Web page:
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    Understanding Weather Tuning Basics


    By WFO, November 2011


    Changing weather can have a profound impact on your engine performance. Many top racers actually take advantage of weather readings as part of the engine tuning process. Your first look at weather may seem confusing with unending contradictions and possibilities to ponder. Tuning using the weather is not an exact science. First, the weather is always changing. What is useful is being able to predict a direction and need for change before you find yourself shelling out thousands of dollars for burnt and broken parts. Tuning using the weather may be used as a defensive strategy that protects your investment. The goal is to produce fast efficient runs down the race track with some degree of advanced certainty in how the engine will perform. Tuning with the weather will also help you understand how to take advantage of making the best possible power under a given condition. Once you learn to read the weather and predict changes needed in engine tuning, it will become second nature like anything else.

    In order to fully apply tuning by the weather you must also have a working knowledge of your engines behavior. This comes from reading the spark plugs and knowing which cylinders are predominately lean or rich, and how the overall engine is using the air/fuel mixture. Defined below are the parts of the weather typically used in engine tuning for naturally aspirated and nitrous engine applications. Remember that the definitions are relative and directional. You will still have to estimate how much and what change is needed for your engine, which will only come with practice and observation over time.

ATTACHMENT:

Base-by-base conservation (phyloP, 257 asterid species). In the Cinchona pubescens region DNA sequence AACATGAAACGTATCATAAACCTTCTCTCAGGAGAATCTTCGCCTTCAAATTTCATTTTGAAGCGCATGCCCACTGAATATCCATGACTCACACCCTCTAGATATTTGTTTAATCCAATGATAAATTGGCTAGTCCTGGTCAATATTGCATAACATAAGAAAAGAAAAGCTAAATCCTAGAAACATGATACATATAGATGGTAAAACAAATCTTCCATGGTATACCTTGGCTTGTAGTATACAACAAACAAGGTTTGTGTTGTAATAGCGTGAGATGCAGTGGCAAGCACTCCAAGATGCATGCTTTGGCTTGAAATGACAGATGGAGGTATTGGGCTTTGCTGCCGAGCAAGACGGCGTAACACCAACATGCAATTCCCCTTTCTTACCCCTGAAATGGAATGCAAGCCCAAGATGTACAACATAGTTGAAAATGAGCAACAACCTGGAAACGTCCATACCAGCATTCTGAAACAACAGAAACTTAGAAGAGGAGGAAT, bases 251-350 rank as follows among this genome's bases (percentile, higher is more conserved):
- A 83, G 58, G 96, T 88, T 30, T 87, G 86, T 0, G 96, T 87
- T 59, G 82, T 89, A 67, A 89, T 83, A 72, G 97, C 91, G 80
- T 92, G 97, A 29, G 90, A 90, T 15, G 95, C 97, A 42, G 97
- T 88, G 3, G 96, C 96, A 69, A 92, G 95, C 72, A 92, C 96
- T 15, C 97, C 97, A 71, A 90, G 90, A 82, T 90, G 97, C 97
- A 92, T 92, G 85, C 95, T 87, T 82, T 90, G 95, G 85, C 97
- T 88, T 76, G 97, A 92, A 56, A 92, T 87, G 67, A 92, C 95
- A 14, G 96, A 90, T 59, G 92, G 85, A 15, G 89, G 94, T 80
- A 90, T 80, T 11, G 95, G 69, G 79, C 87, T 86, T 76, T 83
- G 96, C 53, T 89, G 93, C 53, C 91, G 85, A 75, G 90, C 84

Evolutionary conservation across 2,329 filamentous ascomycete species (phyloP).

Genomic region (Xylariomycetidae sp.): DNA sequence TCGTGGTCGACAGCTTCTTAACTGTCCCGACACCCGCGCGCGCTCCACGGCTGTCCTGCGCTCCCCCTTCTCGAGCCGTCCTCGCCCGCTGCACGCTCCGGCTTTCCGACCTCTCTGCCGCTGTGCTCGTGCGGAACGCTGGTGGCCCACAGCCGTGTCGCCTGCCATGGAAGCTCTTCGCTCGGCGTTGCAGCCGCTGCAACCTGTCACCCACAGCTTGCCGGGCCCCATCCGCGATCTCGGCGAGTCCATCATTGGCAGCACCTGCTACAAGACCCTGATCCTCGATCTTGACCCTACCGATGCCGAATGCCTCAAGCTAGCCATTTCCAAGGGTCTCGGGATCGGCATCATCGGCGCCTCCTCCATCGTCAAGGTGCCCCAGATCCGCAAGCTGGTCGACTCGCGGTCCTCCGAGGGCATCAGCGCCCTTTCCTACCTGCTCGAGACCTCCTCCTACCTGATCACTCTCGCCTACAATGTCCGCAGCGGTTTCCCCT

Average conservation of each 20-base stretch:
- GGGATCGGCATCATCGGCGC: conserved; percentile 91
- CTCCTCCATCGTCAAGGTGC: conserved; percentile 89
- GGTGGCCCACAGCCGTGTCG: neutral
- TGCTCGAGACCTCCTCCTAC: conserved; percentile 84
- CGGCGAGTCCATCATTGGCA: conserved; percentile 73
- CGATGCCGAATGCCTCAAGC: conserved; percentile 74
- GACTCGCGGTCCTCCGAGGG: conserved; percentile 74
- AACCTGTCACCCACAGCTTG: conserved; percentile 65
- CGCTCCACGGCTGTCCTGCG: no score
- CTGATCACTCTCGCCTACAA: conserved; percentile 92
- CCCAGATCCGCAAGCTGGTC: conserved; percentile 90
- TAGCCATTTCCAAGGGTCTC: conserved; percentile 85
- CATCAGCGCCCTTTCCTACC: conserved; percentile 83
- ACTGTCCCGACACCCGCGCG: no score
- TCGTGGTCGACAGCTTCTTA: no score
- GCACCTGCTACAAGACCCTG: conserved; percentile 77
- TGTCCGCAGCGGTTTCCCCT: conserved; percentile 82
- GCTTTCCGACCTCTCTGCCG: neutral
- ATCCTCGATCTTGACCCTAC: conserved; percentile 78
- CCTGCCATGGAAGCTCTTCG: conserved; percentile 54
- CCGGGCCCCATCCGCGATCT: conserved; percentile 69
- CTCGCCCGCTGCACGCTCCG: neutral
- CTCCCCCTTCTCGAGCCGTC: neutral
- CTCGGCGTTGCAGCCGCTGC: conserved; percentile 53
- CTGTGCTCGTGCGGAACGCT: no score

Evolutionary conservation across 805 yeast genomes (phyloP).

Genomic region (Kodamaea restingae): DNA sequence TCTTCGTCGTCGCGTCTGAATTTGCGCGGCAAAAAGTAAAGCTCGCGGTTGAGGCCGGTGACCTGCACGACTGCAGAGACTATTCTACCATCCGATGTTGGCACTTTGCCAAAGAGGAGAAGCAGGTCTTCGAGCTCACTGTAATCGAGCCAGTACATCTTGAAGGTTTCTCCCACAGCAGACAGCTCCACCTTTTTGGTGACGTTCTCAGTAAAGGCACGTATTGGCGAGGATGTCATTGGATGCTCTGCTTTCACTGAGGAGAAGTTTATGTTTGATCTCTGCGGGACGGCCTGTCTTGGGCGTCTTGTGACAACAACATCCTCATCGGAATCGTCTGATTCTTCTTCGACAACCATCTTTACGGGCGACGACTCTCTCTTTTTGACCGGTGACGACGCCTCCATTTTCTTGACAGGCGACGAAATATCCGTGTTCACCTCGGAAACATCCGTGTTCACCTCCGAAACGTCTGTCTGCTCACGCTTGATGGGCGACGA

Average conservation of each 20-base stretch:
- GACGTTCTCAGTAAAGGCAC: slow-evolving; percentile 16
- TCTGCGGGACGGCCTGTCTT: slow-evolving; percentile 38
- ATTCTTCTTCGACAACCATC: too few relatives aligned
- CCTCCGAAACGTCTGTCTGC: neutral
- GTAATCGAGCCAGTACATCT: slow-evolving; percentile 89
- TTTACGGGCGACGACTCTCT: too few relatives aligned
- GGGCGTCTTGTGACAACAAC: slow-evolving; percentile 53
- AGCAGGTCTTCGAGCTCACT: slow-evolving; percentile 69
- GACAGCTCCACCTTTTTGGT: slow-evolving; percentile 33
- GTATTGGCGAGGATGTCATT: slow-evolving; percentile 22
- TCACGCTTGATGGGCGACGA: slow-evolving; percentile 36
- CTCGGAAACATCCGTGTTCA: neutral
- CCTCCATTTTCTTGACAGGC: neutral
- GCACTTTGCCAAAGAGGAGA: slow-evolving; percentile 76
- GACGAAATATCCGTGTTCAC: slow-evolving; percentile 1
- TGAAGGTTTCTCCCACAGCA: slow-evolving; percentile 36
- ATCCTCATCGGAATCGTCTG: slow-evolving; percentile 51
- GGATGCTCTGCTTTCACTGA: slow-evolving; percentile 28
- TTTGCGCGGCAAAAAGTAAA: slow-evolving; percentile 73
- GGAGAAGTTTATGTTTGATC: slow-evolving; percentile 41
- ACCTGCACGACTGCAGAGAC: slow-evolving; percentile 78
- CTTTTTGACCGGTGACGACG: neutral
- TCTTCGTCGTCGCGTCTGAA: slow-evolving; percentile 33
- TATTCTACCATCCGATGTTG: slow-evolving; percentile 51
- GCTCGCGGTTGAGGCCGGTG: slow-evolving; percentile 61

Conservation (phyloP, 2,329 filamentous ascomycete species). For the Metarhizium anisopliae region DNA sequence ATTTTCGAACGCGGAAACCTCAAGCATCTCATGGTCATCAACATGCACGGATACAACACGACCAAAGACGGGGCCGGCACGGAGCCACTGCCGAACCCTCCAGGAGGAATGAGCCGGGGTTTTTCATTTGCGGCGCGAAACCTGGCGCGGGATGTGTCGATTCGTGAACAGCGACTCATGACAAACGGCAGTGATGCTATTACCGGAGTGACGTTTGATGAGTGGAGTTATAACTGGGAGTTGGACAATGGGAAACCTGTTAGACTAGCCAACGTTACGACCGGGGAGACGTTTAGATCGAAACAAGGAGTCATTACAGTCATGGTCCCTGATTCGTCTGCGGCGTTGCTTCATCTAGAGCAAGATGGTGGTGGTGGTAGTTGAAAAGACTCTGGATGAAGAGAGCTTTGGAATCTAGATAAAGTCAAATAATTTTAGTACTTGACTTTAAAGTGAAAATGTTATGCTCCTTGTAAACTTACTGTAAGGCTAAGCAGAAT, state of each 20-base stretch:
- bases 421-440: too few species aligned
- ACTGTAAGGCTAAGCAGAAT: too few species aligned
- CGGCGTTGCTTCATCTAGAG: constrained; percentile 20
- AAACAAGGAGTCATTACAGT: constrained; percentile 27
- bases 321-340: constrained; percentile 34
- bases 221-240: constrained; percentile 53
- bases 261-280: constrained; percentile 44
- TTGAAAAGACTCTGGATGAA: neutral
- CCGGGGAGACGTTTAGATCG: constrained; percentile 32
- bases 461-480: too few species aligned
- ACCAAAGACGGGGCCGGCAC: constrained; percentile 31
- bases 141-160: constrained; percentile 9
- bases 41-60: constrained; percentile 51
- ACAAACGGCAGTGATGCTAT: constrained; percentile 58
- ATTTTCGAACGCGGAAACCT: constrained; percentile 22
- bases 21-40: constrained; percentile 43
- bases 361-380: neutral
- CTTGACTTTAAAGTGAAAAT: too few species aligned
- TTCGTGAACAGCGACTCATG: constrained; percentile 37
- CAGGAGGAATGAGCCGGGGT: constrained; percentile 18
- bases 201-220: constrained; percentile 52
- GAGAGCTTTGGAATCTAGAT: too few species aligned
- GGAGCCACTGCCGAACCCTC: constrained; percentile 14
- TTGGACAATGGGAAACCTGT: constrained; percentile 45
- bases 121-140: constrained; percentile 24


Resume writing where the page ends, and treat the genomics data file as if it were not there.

Absolute Barometric Pressure is measured in inches of Mercury (in. Hg) and has to do with the atmospheric pressure conditions of a given location. Normal pressure gauges have a scale that sets the zero point for atmospheric pressure at 14.7 psi or 29.92 in Hg. (Barometer), which is gauge pressure. This is defined as the Standard Day Absolute Barometric Pressure at sea level and gives a point from which to measure. 14.7 psi is pounds per square inch of pressure exerted on an object by the air at sea level. So what we are really talking about is the pressure of air and how it impacts conditions in the engine as it changes.

    Absolute Barometric Pressure is not the same as what is reported for an area on weather forecasts, which is a sea level corrected pressure. For this reason, it is important to measure the Absolute Barometric Pressure and all weather samples with a weather data instrument at your location for an exact reading. The Absolute Barometric Pressure will only encounter very minor fluctuations during a typical racing weekend. Once measured, the reading will remain fairly consistent varying by a few hundredths. So how does this factor play out in tuning the engine?

    When the barometric pressure is higher there is more oxygen available for combustion in a given volume. Consequently the opposite is also true. For every thousand feet of elevation climbed, the barometric pressure is reduced by approximately one inch of mercury and there is less oxygen available for combustion in a given volume. Absolute Barometric Pressure also has an affect on cylinder pressure. The engine is subject to increases and decreases in compression ratio as the pressure of air changes. When the barometer reading is low, for example 24 in Hg, the air quality is both comparatively oxygen poor and the cylinder pressure in the engine is low. This creates a noticeable drop in power. Technically one could run less fuel to air ratio for low oxygen and more timing to increase cylinder pressure if Absolute Barometric Pressure was all the measure needed. Itís however only once piece of the equation for consideration.